This research isn’t so much about looking inside yourself (and ridding the biases that lurk within) as it is about seeing the view from the defendant’s perspective (and increasing your empathy for what it is like to be in that position) or from the victim’s perspective (with the same goal). The researchers paid attention to real-world issues by making several of the experiments comparable to the “perspective-taking” directives offered in a real courtroom trial. That is, the only perspective-taking directive was that in the attorney’s closing statement. The research participants were not given perspective-taking instructions prior to the beginning of the experiment.
Our attorney readers already know this, but for those who are unfamiliar, the rules at trial are clear: You cannot attempt to overtly put the jurors into the role of any party. For instance, you can’t say “What would you [juror] do if this had happened to you?” This is a violation of the bar on invoking the ‘Golden Rule’ [“Do unto others as you would have them do unto you.”]. So the attorney approaches the same dynamic differently, by edging close to the Golden Rule line without violating it.
Here is a sample of the perspective-taking instructions contained in the attorney closing statement (this one asking them to take the perspective of the Defendant):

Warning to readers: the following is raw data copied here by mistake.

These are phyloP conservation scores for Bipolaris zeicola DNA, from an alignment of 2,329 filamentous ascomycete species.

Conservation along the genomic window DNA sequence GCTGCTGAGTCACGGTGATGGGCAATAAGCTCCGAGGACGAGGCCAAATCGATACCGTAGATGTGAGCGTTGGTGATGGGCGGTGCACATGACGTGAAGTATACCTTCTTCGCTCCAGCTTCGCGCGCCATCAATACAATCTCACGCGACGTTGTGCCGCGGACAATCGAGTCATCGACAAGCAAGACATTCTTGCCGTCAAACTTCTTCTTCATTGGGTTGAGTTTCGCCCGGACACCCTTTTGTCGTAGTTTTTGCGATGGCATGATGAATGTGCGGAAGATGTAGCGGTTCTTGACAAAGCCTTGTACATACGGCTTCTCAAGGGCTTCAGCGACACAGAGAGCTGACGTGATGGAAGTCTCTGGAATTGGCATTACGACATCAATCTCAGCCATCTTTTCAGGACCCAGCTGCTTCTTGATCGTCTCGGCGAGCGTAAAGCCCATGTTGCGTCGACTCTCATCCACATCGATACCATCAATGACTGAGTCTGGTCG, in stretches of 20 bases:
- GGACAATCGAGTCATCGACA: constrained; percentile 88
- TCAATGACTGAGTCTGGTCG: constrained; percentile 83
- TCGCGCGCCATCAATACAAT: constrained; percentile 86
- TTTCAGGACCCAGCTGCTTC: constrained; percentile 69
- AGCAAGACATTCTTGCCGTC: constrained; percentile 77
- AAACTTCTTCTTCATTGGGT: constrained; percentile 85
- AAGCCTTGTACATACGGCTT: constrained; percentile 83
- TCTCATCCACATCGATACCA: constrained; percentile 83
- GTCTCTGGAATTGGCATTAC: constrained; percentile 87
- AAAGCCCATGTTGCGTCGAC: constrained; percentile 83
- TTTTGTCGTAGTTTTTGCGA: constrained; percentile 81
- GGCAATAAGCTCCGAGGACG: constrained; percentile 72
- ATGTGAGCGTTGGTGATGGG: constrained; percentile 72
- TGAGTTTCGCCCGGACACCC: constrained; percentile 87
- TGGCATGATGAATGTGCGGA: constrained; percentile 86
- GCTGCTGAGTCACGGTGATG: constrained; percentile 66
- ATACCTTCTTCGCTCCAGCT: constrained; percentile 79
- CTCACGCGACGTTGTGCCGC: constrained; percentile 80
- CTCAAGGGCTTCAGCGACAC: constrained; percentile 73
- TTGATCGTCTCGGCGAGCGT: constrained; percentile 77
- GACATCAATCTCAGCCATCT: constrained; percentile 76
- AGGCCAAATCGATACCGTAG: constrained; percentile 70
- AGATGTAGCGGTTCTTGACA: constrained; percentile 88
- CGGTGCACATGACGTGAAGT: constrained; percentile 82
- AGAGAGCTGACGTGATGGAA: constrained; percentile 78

“Ladies and Gentlemen of the jury: I am here today to ask you to be kind and considerate when thinking about your decision in this case. My client, who is an upstanding citizen just like you all, was wrongly accused of hitting an innocent victim, and this necessitates your consideration and kindness when making your decision about this case.”
The researchers completed four different experiments to explore the effect of perspective-taking on the view of the target. They used a case with ambiguous evidence where the Defendant was charged with vehicular manslaughter but it was unclear if his car was actually the vehicle involved in the accident and subsequent death of a child. Over the course of four experiments, they found that perspective-taking often, but not always, results in viewing the target more favorably.
Taking the perspective of a criminal defendant resulted in research participants seeing the defendant as less culpable, and thus less guilty and less likely to re-offend.